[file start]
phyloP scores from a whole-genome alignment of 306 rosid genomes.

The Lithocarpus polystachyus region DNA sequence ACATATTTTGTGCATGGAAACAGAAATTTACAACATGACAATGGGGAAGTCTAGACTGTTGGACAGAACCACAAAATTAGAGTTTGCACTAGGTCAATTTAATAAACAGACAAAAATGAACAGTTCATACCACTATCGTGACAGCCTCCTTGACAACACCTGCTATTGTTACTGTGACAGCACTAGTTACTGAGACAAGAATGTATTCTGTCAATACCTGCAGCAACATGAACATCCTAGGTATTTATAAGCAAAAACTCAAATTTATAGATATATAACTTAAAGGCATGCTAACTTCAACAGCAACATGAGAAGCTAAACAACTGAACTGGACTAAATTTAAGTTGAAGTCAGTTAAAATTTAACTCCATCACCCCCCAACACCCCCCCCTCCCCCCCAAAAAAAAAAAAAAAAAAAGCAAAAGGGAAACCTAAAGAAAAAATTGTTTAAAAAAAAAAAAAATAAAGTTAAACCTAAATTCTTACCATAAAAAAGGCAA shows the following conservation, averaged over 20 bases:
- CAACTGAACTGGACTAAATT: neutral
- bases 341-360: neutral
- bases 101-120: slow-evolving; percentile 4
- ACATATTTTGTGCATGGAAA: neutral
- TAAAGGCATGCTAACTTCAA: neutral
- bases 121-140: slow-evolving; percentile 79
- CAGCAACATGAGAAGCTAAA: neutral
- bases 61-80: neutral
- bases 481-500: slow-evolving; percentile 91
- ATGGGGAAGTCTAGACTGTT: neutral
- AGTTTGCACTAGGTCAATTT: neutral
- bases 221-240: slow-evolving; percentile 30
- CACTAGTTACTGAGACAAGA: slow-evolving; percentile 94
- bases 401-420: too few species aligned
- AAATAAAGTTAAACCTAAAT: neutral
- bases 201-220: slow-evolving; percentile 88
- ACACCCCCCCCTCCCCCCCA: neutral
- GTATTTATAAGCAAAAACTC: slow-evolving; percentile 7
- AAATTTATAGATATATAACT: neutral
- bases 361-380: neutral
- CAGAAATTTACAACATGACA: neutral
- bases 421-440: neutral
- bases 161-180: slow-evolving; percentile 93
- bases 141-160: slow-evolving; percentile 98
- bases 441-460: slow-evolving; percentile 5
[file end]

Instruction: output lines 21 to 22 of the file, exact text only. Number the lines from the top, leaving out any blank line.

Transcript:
- AAATTTATAGATATATAACT: neutral
- bases 361-380: neutral